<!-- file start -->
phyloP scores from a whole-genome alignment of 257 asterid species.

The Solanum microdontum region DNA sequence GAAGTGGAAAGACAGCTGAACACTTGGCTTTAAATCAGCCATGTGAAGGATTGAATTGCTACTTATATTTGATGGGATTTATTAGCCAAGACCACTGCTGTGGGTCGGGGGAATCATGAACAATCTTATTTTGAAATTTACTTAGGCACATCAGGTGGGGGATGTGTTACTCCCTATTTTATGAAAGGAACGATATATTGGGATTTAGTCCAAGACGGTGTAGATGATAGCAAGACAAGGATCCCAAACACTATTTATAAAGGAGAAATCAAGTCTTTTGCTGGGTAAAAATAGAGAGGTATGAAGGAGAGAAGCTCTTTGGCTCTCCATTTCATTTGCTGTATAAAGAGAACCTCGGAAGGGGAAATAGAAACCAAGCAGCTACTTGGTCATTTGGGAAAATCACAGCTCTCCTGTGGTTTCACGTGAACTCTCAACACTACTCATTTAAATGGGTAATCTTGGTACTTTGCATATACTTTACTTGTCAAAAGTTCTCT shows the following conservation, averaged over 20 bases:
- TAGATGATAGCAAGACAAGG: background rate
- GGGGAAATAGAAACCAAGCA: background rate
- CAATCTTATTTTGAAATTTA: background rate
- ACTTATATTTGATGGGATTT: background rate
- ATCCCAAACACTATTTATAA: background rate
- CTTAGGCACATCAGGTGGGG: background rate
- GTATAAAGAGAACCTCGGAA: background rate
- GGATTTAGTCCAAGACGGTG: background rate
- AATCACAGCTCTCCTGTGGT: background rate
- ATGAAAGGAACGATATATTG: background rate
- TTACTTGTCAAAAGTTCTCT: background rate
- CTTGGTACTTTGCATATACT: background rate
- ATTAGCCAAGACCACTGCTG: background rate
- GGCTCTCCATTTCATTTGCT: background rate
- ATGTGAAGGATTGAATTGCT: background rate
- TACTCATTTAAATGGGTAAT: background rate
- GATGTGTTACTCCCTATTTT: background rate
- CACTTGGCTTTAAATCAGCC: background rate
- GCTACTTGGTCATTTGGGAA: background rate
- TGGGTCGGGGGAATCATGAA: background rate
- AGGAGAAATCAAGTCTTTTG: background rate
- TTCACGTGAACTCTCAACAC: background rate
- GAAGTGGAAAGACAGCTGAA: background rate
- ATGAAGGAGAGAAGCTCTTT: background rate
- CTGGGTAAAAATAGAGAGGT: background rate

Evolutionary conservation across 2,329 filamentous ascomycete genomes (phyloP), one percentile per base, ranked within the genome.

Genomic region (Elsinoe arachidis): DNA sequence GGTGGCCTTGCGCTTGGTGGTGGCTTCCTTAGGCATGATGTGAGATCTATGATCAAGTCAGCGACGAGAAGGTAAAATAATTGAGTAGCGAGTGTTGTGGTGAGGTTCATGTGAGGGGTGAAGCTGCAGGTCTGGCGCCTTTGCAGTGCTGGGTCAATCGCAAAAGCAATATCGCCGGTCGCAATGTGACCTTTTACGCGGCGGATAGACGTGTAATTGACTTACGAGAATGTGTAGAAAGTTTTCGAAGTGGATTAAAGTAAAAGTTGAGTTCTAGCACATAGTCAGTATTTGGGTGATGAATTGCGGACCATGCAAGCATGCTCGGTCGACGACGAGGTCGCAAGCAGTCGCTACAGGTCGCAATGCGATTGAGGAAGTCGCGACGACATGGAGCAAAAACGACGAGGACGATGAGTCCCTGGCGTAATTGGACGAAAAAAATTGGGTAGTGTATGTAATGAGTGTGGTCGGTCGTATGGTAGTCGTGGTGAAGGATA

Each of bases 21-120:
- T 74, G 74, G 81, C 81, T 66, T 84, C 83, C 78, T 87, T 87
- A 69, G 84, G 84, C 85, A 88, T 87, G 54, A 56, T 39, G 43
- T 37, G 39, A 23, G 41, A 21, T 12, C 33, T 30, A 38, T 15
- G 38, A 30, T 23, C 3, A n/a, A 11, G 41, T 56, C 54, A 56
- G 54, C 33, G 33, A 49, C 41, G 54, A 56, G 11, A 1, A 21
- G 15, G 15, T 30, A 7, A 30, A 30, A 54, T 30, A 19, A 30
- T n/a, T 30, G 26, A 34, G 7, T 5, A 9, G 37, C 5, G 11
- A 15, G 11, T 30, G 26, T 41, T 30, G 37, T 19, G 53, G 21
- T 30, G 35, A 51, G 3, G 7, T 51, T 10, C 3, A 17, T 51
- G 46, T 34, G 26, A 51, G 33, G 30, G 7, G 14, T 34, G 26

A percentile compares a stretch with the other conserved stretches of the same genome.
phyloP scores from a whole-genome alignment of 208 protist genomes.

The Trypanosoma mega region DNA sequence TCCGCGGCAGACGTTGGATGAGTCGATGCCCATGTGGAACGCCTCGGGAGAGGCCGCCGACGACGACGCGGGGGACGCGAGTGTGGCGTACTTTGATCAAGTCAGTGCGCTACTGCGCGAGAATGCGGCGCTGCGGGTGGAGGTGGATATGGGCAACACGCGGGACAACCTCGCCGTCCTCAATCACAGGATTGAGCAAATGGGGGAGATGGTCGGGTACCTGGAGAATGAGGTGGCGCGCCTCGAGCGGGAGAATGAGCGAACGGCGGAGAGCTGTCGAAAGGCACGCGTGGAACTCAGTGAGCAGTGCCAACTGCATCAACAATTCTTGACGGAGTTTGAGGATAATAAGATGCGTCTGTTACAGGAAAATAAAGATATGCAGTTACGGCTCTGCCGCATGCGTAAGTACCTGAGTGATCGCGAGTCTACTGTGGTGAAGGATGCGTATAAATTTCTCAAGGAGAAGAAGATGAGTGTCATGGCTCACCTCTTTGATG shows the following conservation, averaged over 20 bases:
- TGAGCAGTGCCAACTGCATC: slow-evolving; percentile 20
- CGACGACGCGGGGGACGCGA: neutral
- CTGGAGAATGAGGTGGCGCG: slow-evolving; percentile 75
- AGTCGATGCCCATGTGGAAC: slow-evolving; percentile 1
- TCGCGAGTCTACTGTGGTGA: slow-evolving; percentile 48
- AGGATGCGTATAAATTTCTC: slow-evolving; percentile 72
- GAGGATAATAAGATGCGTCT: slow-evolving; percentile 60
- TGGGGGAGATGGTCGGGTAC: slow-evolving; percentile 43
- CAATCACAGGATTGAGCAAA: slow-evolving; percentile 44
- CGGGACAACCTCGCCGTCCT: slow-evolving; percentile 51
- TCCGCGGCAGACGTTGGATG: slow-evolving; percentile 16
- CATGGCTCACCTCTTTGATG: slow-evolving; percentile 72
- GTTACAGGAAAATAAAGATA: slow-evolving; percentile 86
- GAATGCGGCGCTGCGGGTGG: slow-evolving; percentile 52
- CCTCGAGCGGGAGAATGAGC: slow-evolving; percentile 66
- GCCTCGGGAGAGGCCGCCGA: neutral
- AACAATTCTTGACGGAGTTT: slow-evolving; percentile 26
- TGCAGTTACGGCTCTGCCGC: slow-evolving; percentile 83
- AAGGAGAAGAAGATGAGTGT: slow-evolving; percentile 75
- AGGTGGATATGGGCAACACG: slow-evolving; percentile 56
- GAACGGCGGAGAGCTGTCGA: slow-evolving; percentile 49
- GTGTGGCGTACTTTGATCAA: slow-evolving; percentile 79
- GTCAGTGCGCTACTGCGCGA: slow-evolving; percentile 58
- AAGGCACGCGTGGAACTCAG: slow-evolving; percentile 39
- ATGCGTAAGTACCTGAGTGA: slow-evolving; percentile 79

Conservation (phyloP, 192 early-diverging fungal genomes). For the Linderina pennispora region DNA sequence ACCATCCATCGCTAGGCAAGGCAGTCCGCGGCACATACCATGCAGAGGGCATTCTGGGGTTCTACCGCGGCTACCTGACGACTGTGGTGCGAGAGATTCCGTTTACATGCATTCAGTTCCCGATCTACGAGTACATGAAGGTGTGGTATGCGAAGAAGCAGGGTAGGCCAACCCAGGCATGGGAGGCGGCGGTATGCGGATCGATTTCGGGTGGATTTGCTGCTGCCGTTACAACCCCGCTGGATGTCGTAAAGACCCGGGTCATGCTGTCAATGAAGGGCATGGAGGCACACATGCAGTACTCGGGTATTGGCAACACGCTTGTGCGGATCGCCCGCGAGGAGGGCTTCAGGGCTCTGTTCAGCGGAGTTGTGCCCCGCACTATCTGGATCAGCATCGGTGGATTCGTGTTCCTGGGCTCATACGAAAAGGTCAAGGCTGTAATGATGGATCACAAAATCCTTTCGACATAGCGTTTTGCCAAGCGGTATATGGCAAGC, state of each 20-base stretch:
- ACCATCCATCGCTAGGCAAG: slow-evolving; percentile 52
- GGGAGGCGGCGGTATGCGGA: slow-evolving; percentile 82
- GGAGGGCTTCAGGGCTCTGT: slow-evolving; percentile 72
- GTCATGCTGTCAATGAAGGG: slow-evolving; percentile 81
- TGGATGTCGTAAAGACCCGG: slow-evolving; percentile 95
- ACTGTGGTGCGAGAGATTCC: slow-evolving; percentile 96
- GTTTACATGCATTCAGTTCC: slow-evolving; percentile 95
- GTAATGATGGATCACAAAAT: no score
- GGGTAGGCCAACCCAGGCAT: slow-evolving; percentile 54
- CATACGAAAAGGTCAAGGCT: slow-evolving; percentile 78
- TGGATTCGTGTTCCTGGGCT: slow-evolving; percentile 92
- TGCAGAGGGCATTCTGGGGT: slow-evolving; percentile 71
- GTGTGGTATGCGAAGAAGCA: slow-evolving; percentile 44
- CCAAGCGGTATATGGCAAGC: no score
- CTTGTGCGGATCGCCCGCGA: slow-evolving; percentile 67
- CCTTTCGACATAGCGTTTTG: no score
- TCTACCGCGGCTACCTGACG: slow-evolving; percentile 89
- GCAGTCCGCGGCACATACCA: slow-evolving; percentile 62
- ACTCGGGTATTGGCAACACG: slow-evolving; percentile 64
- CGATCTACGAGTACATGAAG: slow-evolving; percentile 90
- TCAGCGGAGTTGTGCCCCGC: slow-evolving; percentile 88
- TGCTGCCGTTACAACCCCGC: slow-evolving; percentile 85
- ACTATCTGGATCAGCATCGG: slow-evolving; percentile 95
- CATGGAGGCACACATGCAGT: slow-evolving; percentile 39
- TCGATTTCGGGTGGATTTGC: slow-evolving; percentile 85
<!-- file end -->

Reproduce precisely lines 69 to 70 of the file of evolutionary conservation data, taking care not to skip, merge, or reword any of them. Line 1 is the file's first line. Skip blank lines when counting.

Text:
Conservation (phyloP, 192 early-diverging fungal genomes). For the Linderina pennispora region DNA sequence ACCATCCATCGCTAGGCAAGGCAGTCCGCGGCACATACCATGCAGAGGGCATTCTGGGGTTCTACCGCGGCTACCTGACGACTGTGGTGCGAGAGATTCCGTTTACATGCATTCAGTTCCCGATCTACGAGTACATGAAGGTGTGGTATGCGAAGAAGCAGGGTAGGCCAACCCAGGCATGGGAGGCGGCGGTATGCGGATCGATTTCGGGTGGATTTGCTGCTGCCGTTACAACCCCGCTGGATGTCGTAAAGACCCGGGTCATGCTGTCAATGAAGGGCATGGAGGCACACATGCAGTACTCGGGTATTGGCAACACGCTTGTGCGGATCGCCCGCGAGGAGGGCTTCAGGGCTCTGTTCAGCGGAGTTGTGCCCCGCACTATCTGGATCAGCATCGGTGGATTCGTGTTCCTGGGCTCATACGAAAAGGTCAAGGCTGTAATGATGGATCACAAAATCCTTTCGACATAGCGTTTTGCCAAGCGGTATATGGCAAGC, state of each 20-base stretch:
- ACCATCCATCGCTAGGCAAG: slow-evolving; percentile 52